Dec 29, 2013; Foxborough, MA, USA; Holding his shoe, New England Patriots guard Logan Mankins (70) is led to the locker room by team doctors after being injured against the Buffalo Bills during the second quarter at Gillette Stadium. Mandatory Credit: Winslow Townson-USA TODAY Sports

New England Patriots Trade Analysis: Sending Logan Mankins To Tampa Was A Good Move

If you haven’t heard by now, the New England Patriots have traded Logan Mankins to the Tampa Bay Buccaneers, in exchange for tight end Tim Wright, and a fourth-round draft pick. Everybody else has put in their two cents, so now I want to chime in.

The basic idea of this trade was to dump Mankins’ salary, add a quality younger player at a weak position, and get some value for a player in Mankins that would have definitely been gone after this season. By trading Mankins, the Patriots will be saving more than $13 million over the next two years, as per Ben Volin of the Boston Globe. Mankins was scheduled to make $6.5 million this season, which would have been way too much for what used to be an elite player.

I love Mankins as much as the next guy, but we have to face facts. He is not what he used to be. In run blocking, he can hold up just fine, but it is obvious that he struggles in pass protection. Mankins gave up 11 sacks in 18 games played last year, which is just not acceptable for someone making that kind of money. Bill Belichick will never allow a veteran’s salary to march over his level of play, and once it does, that veteran will be gone fairly quickly.

For those that are concerned about who will help protect Brady’s blind-side now that Mankins is gone, I understand your fears. But the Patriots have a lot of young, talented offensive lineman available, and while Brady may face a little more pressure than usual, I don’t think it will be enough to derail New England’s ultimate goal. Whether it is Marcus Cannon finally starting on the inside, or Dan Connolly flipping over to the left side, or even Josh Kline getting the starting nod, the Pats will be just fine in that area.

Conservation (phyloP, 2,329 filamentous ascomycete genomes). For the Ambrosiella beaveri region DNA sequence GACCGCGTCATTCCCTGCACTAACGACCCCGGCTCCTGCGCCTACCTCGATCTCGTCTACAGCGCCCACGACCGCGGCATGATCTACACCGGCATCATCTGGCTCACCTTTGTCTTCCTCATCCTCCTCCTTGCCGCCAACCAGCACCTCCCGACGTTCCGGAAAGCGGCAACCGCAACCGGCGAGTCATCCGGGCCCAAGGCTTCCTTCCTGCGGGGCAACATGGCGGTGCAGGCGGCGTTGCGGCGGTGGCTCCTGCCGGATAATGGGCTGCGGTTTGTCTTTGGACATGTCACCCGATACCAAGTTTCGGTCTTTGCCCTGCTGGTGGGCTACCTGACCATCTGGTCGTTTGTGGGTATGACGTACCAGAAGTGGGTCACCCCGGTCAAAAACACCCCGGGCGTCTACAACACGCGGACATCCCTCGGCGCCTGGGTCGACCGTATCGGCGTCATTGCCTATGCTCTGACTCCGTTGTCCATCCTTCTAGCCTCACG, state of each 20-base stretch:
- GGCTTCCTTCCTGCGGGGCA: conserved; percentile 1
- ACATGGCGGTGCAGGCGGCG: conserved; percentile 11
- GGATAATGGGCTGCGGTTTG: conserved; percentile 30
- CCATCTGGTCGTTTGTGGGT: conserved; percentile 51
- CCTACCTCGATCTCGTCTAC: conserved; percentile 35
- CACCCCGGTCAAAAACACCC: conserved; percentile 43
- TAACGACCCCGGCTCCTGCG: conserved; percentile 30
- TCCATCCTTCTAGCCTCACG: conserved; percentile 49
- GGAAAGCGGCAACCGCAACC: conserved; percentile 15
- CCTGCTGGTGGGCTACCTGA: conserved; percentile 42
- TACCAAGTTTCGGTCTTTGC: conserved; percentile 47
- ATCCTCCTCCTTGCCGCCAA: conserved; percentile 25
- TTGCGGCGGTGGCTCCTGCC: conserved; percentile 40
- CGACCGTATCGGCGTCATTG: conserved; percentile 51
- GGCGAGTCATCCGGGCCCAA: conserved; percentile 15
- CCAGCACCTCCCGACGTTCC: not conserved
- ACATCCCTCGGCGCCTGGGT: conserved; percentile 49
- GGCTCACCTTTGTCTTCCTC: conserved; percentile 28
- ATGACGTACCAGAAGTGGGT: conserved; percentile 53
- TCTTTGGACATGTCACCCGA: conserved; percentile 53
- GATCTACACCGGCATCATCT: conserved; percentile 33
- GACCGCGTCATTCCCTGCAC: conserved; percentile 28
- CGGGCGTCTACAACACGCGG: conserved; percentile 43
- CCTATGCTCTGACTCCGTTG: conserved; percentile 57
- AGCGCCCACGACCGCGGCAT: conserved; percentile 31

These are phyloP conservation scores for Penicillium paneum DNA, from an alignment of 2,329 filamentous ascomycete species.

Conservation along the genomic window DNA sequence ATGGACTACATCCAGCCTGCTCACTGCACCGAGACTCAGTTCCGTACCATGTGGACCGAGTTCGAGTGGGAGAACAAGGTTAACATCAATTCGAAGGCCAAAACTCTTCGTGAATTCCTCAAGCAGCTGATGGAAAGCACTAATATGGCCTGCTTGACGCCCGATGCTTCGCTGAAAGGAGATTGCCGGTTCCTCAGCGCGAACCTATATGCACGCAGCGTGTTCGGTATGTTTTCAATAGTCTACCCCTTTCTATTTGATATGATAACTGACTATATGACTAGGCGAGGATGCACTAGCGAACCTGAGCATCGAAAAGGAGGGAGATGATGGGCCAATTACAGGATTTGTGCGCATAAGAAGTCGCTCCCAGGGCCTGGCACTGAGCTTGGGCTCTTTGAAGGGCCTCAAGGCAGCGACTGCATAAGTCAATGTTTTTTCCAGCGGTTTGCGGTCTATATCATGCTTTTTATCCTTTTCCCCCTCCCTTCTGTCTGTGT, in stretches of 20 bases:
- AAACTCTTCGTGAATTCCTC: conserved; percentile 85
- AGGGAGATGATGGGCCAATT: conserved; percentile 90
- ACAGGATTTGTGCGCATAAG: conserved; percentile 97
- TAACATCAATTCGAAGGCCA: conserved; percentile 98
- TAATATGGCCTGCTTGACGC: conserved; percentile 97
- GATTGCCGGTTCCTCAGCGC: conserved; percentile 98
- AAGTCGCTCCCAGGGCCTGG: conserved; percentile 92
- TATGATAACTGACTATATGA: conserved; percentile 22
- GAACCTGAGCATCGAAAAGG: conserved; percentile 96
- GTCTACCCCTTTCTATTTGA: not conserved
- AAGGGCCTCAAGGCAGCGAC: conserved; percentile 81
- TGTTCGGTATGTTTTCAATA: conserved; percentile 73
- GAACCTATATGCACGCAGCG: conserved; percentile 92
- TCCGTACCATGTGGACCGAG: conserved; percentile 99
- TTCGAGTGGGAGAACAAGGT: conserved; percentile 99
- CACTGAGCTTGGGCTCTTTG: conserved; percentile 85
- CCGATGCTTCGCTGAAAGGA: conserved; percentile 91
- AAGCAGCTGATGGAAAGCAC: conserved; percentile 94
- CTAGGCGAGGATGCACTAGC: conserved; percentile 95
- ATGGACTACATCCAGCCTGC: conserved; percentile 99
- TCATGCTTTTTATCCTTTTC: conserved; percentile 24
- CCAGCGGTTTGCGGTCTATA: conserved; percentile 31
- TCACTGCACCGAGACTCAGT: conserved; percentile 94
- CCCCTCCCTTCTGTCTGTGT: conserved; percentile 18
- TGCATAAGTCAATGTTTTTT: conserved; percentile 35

Now to the newest member of the Patriots, Tim Wright. He certainly isn’t Aaron Hernandez, but man this kid has some talent. As a rookie (in Tampa Bay’s offense as well), he reeled in 54 receptions for 571 yards, and five touchdowns. Not bad at all. For a rookie, playing on the worst passing offense in the league, that is a damn fine season.

Wright is a small tight end, as he stands at 6’4, but weighs in at only 220 pounds, but he more than makes up for it with his impressive speed, agility, and catch radius. This move was made to gain some depth at the tight end spot, but in a different way than we all expected. Wright won’t be backing up Rob Gronkowski. But rather, he will play in Aaron Hernandez’s old spot, as the “move” tight end. He will act more as a receiver than a traditional tight end, and with his size and skill-set, that is the best thing for him, and the Patriots.

Despite adding Brandon LaFell this offseason, the Patriots still lacked a bit of size in the receiving corps. Julian Edelman and Danny Amendola are fine wideouts, but they are extremely small. Trading for Wright gives Brady more size, a better chance of stretching the field, and even more mismatches with the linebackers and safeties. Wright will make an already lethal passing attack even more unstoppable.

As an additional bonus, that money freed up from Mankins’ contract could potentially be put to good use. Maybe re-signing a certain Darrelle Revis.

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Tags: Logan Mankins New England Patriots Tim Wright

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